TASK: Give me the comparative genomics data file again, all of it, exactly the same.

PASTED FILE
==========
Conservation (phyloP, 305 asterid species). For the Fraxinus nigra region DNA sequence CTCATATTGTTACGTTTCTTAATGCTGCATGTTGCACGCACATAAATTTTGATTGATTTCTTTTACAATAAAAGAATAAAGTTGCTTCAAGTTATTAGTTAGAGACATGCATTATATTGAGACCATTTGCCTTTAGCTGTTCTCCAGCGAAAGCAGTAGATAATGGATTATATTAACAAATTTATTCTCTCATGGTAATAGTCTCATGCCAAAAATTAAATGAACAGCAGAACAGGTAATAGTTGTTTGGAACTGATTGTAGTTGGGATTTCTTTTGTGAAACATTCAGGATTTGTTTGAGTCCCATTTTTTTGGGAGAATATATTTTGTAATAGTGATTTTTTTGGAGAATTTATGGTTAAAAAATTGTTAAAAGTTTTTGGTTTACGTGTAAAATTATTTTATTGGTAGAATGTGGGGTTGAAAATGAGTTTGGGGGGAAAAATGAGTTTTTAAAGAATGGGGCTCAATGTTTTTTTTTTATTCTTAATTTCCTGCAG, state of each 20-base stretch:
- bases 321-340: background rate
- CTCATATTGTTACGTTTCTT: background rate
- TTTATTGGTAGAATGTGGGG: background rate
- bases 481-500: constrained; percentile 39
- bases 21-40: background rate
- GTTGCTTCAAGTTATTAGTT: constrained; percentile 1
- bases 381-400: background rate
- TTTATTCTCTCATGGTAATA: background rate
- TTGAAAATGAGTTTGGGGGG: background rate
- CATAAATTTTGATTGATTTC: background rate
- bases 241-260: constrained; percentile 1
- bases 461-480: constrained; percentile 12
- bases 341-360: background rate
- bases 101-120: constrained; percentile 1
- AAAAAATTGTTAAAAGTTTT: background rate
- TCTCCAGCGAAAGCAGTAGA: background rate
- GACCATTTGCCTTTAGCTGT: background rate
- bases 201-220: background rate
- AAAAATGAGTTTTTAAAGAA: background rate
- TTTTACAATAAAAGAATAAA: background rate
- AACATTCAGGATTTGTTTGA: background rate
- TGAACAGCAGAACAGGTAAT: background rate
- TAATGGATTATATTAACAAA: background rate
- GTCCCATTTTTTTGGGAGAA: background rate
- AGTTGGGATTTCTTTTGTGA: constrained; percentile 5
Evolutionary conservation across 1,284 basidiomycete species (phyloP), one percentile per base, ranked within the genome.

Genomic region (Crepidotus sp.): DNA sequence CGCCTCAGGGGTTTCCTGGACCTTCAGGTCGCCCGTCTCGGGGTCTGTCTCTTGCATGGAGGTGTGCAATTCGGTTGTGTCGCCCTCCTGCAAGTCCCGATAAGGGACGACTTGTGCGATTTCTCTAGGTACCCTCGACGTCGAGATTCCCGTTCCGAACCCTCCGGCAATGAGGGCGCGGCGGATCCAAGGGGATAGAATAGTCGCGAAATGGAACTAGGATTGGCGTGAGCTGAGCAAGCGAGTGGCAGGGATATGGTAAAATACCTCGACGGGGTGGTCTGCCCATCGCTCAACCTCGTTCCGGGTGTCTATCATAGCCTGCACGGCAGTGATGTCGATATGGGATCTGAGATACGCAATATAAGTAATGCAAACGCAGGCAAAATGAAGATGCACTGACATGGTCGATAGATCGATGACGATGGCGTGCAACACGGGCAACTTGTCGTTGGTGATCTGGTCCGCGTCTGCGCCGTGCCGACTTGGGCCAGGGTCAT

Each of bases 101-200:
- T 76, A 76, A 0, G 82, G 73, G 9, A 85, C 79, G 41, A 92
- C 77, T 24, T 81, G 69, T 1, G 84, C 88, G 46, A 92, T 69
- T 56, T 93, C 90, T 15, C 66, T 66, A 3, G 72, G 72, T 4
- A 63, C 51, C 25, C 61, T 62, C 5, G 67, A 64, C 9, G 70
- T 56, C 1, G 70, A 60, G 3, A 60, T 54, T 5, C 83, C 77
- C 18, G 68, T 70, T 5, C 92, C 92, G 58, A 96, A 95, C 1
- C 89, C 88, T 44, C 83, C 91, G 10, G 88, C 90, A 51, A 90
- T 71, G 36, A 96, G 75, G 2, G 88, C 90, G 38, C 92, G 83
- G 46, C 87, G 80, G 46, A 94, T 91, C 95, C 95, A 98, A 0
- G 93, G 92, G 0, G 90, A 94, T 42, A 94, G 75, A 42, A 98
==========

Conservation (phyloP, 305 asterid species). For the Fraxinus nigra region DNA sequence CTCATATTGTTACGTTTCTTAATGCTGCATGTTGCACGCACATAAATTTTGATTGATTTCTTTTACAATAAAAGAATAAAGTTGCTTCAAGTTATTAGTTAGAGACATGCATTATATTGAGACCATTTGCCTTTAGCTGTTCTCCAGCGAAAGCAGTAGATAATGGATTATATTAACAAATTTATTCTCTCATGGTAATAGTCTCATGCCAAAAATTAAATGAACAGCAGAACAGGTAATAGTTGTTTGGAACTGATTGTAGTTGGGATTTCTTTTGTGAAACATTCAGGATTTGTTTGAGTCCCATTTTTTTGGGAGAATATATTTTGTAATAGTGATTTTTTTGGAGAATTTATGGTTAAAAAATTGTTAAAAGTTTTTGGTTTACGTGTAAAATTATTTTATTGGTAGAATGTGGGGTTGAAAATGAGTTTGGGGGGAAAAATGAGTTTTTAAAGAATGGGGCTCAATGTTTTTTTTTTATTCTTAATTTCCTGCAG, state of each 20-base stretch:
- bases 321-340: background rate
- CTCATATTGTTACGTTTCTT: background rate
- TTTATTGGTAGAATGTGGGG: background rate
- bases 481-500: constrained; percentile 39
- bases 21-40: background rate
- GTTGCTTCAAGTTATTAGTT: constrained; percentile 1
- bases 381-400: background rate
- TTTATTCTCTCATGGTAATA: background rate
- TTGAAAATGAGTTTGGGGGG: background rate
- CATAAATTTTGATTGATTTC: background rate
- bases 241-260: constrained; percentile 1
- bases 461-480: constrained; percentile 12
- bases 341-360: background rate
- bases 101-120: constrained; percentile 1
- AAAAAATTGTTAAAAGTTTT: background rate
- TCTCCAGCGAAAGCAGTAGA: background rate
- GACCATTTGCCTTTAGCTGT: background rate
- bases 201-220: background rate
- AAAAATGAGTTTTTAAAGAA: background rate
- TTTTACAATAAAAGAATAAA: background rate
- AACATTCAGGATTTGTTTGA: background rate
- TGAACAGCAGAACAGGTAAT: background rate
- TAATGGATTATATTAACAAA: background rate
- GTCCCATTTTTTTGGGAGAA: background rate
- AGTTGGGATTTCTTTTGTGA: constrained; percentile 5
Evolutionary conservation across 1,284 basidiomycete species (phyloP), one percentile per base, ranked within the genome.

Genomic region (Crepidotus sp.): DNA sequence CGCCTCAGGGGTTTCCTGGACCTTCAGGTCGCCCGTCTCGGGGTCTGTCTCTTGCATGGAGGTGTGCAATTCGGTTGTGTCGCCCTCCTGCAAGTCCCGATAAGGGACGACTTGTGCGATTTCTCTAGGTACCCTCGACGTCGAGATTCCCGTTCCGAACCCTCCGGCAATGAGGGCGCGGCGGATCCAAGGGGATAGAATAGTCGCGAAATGGAACTAGGATTGGCGTGAGCTGAGCAAGCGAGTGGCAGGGATATGGTAAAATACCTCGACGGGGTGGTCTGCCCATCGCTCAACCTCGTTCCGGGTGTCTATCATAGCCTGCACGGCAGTGATGTCGATATGGGATCTGAGATACGCAATATAAGTAATGCAAACGCAGGCAAAATGAAGATGCACTGACATGGTCGATAGATCGATGACGATGGCGTGCAACACGGGCAACTTGTCGTTGGTGATCTGGTCCGCGTCTGCGCCGTGCCGACTTGGGCCAGGGTCAT

Each of bases 101-200:
- T 76, A 76, A 0, G 82, G 73, G 9, A 85, C 79, G 41, A 92
- C 77, T 24, T 81, G 69, T 1, G 84, C 88, G 46, A 92, T 69
- T 56, T 93, C 90, T 15, C 66, T 66, A 3, G 72, G 72, T 4
- A 63, C 51, C 25, C 61, T 62, C 5, G 67, A 64, C 9, G 70
- T 56, C 1, G 70, A 60, G 3, A 60, T 54, T 5, C 83, C 77
- C 18, G 68, T 70, T 5, C 92, C 92, G 58, A 96, A 95, C 1
- C 89, C 88, T 44, C 83, C 91, G 10, G 88, C 90, A 51, A 90
- T 71, G 36, A 96, G 75, G 2, G 88, C 90, G 38, C 92, G 83
- G 46, C 87, G 80, G 46, A 94, T 91, C 95, C 95, A 98, A 0
- G 93, G 92, G 0, G 90, A 94, T 42, A 94, G 75, A 42, A 98